Melissa Fourie, a party in the Pretoria court case regarding the new coal-fired power station and a founder of the nongovernmental Centre for Environmental Rights, said the case was part of a concerted and ongoing effort by civil society to uphold and advance environmental law. “There are enormous amounts of potential litigation because there are generally low levels of compliance. There are just so many violations and criminal offences, each at the scale that should shut down a facility.”

A case in 2014 has increased the risks for companies that do break the law. This involved Limpopo-based sand mining company Blue Platinum Ventures. The Batlhabine community laid criminal charges against its director after the company dug up sacred ground to get more sand. In its judgment, the court gave the director of Ventures a five-year suspended sentence. If the company did R38-million worth of rehabilitation, the director need not go to jail. No option was given for a fine to be paid instead of jail time.

Holding directors personally criminally liable is the holy grail of environmental law, with cases ongoing around the world to get this sort of judgment. The argument is, if a director faces the possibility of going to jail for his or her company polluting the environment, he or she will make sure the pollution does not happen.

As a result of this precedent and the judgments in other major environmental cases, lawyers from Makhado in Limpopo to Emalahleni in Mpumalanga are going after what they call the “low-hanging fruit” —challenging companies that are polluting rivers and people’s air.

The head of one firm in Tzaneen, talking before they take a new coal mine to court, said the objective is to win enough cases so that companies start to think seriously about complying with the law. “When it comes to the environment, we’re all basically on the same page here. This is phase one.”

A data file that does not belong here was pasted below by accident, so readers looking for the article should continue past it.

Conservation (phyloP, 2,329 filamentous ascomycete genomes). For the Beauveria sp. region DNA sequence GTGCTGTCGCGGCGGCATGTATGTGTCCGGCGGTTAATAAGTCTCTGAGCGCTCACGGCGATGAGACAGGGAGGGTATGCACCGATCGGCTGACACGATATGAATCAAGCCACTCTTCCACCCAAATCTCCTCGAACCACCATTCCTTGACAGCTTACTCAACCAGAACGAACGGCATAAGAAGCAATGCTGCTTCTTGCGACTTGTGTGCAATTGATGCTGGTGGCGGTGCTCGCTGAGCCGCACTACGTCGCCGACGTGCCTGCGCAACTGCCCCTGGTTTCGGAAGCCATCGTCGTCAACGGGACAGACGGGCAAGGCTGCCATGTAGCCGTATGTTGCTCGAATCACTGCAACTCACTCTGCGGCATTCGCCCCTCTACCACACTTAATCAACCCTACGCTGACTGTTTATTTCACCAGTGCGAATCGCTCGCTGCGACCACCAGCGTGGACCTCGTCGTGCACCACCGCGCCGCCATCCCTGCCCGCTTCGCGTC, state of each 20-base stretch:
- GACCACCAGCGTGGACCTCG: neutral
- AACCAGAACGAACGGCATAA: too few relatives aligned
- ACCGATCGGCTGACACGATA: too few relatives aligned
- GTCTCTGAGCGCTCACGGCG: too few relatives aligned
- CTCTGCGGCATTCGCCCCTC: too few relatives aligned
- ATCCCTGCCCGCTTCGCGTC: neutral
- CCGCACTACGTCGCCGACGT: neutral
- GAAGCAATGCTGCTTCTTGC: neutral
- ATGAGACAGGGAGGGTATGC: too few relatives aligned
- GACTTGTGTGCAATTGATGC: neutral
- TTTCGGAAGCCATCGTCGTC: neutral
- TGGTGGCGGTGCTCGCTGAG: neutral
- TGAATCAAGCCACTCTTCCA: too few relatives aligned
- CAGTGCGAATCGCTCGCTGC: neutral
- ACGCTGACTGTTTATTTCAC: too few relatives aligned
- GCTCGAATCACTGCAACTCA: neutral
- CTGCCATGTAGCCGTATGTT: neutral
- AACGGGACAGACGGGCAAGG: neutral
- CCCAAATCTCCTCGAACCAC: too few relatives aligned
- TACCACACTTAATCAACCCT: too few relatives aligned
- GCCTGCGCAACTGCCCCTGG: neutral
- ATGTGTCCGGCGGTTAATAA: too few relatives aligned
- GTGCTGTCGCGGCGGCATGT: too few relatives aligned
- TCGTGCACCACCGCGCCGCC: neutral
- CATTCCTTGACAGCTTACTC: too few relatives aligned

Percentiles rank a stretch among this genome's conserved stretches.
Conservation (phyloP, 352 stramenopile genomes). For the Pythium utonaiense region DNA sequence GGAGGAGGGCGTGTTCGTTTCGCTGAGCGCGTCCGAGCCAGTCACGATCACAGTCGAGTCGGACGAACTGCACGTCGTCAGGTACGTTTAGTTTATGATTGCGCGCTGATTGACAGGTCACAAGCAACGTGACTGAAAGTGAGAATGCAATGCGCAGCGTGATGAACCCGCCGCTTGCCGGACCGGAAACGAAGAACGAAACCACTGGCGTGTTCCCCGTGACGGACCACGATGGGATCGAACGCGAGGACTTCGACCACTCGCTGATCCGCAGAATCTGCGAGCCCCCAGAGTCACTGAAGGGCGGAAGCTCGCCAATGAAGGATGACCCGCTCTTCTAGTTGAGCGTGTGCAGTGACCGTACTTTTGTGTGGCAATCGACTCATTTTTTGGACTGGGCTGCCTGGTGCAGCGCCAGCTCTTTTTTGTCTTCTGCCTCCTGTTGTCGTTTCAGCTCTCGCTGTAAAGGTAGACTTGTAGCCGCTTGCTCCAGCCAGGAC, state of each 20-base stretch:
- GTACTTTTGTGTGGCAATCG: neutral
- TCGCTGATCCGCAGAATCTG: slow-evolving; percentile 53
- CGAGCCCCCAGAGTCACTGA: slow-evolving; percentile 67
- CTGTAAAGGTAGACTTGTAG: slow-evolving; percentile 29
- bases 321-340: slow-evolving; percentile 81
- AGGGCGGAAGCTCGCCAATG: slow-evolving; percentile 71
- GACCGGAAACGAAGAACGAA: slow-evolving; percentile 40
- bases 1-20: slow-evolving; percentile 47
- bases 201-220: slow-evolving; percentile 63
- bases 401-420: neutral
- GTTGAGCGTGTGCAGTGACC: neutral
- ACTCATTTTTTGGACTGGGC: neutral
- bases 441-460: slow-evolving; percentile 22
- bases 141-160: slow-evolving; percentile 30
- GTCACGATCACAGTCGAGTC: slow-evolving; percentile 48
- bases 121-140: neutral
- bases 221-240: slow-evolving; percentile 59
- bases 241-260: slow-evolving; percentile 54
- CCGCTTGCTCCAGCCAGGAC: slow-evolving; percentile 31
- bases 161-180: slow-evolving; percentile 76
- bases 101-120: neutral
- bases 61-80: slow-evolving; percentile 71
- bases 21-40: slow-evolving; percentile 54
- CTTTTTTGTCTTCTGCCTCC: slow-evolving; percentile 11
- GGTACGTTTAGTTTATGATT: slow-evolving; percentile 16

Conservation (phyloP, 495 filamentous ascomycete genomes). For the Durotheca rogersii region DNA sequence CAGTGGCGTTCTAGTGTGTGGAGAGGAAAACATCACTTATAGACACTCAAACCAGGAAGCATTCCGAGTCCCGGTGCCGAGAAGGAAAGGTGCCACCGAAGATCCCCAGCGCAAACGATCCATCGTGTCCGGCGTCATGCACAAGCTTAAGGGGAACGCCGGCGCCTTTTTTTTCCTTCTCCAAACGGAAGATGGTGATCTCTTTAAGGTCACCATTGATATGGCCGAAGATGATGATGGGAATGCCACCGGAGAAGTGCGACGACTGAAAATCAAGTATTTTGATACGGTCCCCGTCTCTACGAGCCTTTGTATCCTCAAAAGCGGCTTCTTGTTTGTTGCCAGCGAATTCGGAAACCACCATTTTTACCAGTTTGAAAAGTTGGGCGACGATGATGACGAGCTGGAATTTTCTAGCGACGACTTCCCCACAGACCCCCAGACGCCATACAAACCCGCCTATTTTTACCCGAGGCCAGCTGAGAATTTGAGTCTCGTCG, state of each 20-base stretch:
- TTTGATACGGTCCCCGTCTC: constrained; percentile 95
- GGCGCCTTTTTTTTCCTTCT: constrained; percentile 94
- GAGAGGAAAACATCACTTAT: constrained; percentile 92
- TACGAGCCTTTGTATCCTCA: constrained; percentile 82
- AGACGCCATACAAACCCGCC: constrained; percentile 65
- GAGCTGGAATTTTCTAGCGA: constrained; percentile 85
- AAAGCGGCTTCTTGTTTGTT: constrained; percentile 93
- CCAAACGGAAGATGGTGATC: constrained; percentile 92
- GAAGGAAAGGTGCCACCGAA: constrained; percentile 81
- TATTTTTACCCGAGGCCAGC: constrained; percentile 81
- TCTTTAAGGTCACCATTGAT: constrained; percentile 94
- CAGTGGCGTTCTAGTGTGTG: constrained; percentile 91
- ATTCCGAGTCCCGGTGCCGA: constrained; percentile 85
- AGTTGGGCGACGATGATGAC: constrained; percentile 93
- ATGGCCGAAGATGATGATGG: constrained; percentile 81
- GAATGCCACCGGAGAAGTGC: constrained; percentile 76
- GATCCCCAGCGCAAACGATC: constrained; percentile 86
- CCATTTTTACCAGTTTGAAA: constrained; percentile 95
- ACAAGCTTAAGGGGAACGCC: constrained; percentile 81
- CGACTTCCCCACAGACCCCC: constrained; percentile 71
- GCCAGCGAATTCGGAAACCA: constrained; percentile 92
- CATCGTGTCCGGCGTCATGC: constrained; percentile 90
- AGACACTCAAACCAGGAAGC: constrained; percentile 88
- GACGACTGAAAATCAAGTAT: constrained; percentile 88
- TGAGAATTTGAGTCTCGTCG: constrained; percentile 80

Phase one will last for the foreseeable future. With so much pollution and noncompliance, and ever-weakening oversight from the state, it is a task that threatens to overwhelm the civil society organisations and law firms fighting for the environment. But each case sets a precedent, and makes the next one easier.

Lawyers such as Fourie at the Centre for Environmental Rights said phase two will be on bigger-picture issues. At its core will be the state’s overriding focus on extractive and polluting industries, at the expense of the environment and people. The recent Pretoria judgment, stopping construction of a coal-fired power plant, has opened the door.

Fourie said if a power plant does a climate change impact assessment and still gets a permit, the way is open for a case to look at how the state can authorise any development that seriously contributes to global warming.

But until then, phase one is effective. Companies have historically weakened environmental law enforcement behind closed doors. Lobbyists and lawyers have done the dirty work. Now, with the state and companies losing cases, the pushback is more public. Letters and columns in newspapers and threats of taking people to court for defamation are becoming more common.

The latter approach has seen Mineral Sands Resources suing private environmental lawyer Cormac Cullinan. This is after his work on the company’s attempts to mine in the sand dunes of the Wild Coast. It is also suing the Centre for Environmental Rights, and community members, to the tune of R1.25-million for what it calls defamatory comments about its mine north of Cape Town.

This approach is so common overseas that it has become known as a “strategic lawsuit against public participation” (Slapp). The fact that it is beginning to be used in South Africa shows that the growing momentum behind environmental litigation is having its desired effect beyond the courts. 

Sipho Kings